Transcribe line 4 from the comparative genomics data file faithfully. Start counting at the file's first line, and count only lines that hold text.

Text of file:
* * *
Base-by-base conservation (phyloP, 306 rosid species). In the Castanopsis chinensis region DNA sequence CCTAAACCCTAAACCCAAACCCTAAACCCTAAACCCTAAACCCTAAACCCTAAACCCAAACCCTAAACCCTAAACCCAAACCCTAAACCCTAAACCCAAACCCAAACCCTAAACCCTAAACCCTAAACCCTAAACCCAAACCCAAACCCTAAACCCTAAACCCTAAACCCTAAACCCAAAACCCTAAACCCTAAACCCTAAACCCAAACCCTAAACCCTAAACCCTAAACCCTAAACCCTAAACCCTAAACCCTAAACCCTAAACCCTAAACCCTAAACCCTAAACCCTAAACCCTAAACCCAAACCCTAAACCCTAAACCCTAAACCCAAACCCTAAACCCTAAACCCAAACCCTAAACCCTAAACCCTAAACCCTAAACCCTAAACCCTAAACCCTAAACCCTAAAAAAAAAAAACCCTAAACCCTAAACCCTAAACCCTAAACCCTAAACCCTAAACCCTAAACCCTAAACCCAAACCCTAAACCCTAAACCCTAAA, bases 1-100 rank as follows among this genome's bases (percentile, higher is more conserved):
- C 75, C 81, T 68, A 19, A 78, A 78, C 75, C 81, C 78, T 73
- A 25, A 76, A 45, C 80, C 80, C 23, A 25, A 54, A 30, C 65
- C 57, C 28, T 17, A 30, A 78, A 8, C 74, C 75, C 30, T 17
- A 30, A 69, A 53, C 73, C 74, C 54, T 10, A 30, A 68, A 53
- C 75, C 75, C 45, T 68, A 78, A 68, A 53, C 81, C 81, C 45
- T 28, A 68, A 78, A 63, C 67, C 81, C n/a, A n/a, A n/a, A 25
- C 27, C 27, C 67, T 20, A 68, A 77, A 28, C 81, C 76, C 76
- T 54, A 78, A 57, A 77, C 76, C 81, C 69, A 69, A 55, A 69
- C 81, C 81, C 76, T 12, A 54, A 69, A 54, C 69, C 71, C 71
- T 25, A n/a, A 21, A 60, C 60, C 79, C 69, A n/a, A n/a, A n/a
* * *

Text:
- C 57, C 28, T 17, A 30, A 78, A 8, C 74, C 75, C 30, T 17